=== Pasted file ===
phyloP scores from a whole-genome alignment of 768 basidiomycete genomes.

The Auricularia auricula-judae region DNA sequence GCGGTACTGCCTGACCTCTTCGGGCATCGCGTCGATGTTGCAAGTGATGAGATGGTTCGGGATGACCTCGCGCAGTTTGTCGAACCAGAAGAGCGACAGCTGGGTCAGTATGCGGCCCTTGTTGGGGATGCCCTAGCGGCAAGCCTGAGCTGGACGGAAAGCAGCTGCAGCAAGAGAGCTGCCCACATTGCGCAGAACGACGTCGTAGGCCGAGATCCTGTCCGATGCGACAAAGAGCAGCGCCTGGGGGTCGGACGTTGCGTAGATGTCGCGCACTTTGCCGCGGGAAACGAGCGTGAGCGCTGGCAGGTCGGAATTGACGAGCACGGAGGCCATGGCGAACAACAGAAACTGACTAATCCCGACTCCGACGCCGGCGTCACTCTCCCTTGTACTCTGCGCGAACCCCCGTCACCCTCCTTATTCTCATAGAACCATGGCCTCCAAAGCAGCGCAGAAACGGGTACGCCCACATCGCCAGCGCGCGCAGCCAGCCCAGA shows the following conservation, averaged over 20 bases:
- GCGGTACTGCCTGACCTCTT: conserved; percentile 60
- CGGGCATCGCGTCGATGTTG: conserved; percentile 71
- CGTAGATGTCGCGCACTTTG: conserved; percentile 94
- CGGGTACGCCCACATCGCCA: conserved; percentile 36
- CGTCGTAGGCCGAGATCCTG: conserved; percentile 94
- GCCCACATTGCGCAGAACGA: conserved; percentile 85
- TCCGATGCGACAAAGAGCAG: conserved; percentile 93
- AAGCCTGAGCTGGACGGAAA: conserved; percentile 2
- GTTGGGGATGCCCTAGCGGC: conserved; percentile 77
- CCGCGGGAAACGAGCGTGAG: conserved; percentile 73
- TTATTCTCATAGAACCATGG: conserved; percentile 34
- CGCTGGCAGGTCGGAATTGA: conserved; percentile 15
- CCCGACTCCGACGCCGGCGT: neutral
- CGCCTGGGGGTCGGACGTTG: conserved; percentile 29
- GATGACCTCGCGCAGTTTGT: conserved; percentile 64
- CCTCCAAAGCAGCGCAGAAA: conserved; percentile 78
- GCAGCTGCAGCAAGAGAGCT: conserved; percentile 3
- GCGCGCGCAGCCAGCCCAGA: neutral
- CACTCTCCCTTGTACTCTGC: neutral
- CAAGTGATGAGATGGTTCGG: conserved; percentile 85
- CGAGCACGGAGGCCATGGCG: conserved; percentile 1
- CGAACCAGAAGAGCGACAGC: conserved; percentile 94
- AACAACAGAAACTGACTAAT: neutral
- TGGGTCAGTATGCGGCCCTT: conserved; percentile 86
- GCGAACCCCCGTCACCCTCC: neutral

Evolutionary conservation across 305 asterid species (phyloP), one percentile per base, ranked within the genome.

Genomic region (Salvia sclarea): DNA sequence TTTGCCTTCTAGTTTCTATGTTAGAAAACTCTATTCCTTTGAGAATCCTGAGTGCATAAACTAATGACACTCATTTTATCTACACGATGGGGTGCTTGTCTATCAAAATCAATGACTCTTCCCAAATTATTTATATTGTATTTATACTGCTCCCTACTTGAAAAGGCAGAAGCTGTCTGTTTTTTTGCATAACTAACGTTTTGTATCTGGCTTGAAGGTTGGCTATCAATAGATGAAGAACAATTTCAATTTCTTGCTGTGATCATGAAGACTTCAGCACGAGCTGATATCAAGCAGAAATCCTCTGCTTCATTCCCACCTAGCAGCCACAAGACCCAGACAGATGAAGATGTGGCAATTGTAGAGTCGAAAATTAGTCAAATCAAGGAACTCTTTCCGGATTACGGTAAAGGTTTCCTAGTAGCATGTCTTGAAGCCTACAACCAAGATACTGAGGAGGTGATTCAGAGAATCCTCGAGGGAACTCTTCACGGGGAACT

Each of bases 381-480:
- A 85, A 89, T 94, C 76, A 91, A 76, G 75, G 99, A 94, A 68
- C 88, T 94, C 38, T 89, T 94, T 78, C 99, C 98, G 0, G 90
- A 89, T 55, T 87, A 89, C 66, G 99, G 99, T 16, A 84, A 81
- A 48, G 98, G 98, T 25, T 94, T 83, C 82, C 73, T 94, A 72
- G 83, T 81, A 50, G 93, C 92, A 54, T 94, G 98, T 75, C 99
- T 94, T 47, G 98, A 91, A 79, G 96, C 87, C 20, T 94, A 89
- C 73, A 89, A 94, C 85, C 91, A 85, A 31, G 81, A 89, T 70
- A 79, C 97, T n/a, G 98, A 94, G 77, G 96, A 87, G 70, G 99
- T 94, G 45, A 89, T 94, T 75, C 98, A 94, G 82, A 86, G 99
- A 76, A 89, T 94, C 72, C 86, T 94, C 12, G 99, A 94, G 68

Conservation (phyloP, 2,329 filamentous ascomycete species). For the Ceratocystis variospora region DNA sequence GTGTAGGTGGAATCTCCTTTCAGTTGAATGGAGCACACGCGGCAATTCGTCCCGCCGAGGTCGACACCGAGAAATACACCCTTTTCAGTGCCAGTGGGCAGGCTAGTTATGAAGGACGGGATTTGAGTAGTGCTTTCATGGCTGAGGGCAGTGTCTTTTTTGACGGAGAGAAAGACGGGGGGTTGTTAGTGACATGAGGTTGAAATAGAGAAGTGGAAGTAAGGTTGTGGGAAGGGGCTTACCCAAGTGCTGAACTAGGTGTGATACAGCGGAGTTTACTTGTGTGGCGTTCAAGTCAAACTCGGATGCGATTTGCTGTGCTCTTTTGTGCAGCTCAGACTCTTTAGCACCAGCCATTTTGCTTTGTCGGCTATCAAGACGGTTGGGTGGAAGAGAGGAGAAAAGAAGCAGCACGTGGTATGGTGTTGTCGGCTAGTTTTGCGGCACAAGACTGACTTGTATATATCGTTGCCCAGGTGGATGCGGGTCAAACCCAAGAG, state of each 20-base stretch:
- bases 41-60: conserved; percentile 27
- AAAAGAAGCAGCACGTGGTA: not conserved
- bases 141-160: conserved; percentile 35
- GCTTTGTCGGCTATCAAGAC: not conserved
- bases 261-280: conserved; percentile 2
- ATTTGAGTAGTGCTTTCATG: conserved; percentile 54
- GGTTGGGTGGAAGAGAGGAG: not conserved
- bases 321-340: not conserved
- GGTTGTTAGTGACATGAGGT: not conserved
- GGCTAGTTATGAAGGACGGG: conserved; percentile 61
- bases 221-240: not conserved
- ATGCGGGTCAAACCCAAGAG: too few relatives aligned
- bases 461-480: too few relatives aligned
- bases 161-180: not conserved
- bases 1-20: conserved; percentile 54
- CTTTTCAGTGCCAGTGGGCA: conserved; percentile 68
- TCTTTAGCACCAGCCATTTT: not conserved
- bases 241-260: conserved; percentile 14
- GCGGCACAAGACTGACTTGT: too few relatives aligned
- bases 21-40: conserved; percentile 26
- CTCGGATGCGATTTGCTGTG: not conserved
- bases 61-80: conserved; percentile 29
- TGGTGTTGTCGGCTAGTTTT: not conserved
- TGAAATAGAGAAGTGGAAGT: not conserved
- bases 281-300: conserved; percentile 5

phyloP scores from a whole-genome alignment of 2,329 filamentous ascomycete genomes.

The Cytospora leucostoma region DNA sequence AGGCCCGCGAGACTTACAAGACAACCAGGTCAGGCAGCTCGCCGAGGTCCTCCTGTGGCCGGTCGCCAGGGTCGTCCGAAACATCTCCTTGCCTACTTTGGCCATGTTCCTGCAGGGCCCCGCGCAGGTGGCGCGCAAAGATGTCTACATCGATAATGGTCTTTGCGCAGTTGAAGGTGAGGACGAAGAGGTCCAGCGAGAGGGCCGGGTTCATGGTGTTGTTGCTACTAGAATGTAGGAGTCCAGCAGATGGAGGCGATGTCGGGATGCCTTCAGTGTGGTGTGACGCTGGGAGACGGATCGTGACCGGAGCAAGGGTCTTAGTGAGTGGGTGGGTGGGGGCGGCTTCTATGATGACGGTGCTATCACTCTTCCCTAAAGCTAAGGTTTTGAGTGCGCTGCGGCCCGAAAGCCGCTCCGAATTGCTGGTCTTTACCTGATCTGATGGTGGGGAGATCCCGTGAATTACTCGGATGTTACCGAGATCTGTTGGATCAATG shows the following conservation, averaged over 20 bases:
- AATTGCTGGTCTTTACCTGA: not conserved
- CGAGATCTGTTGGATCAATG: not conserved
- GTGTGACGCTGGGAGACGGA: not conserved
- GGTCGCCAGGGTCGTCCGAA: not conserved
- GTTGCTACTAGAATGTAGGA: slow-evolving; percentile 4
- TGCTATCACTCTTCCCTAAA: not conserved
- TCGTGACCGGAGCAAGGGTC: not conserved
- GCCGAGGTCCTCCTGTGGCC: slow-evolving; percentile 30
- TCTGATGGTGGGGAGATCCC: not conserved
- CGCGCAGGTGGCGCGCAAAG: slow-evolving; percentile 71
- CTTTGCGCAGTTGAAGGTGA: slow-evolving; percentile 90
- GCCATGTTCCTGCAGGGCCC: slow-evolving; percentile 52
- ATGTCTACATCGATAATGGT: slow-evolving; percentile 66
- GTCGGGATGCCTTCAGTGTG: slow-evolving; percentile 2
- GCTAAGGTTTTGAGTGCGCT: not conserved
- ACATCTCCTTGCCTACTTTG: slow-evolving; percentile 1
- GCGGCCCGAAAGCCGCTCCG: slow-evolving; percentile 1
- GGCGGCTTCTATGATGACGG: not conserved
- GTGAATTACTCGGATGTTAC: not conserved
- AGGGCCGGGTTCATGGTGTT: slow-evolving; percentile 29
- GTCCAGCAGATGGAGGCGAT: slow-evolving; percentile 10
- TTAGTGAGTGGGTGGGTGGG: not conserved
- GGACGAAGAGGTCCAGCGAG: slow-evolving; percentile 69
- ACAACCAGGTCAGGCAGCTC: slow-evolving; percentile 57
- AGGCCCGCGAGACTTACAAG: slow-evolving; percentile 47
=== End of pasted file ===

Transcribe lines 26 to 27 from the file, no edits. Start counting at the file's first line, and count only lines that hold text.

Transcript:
- TGGGTCAGTATGCGGCCCTT: conserved; percentile 86
- GCGAACCCCCGTCACCCTCC: neutral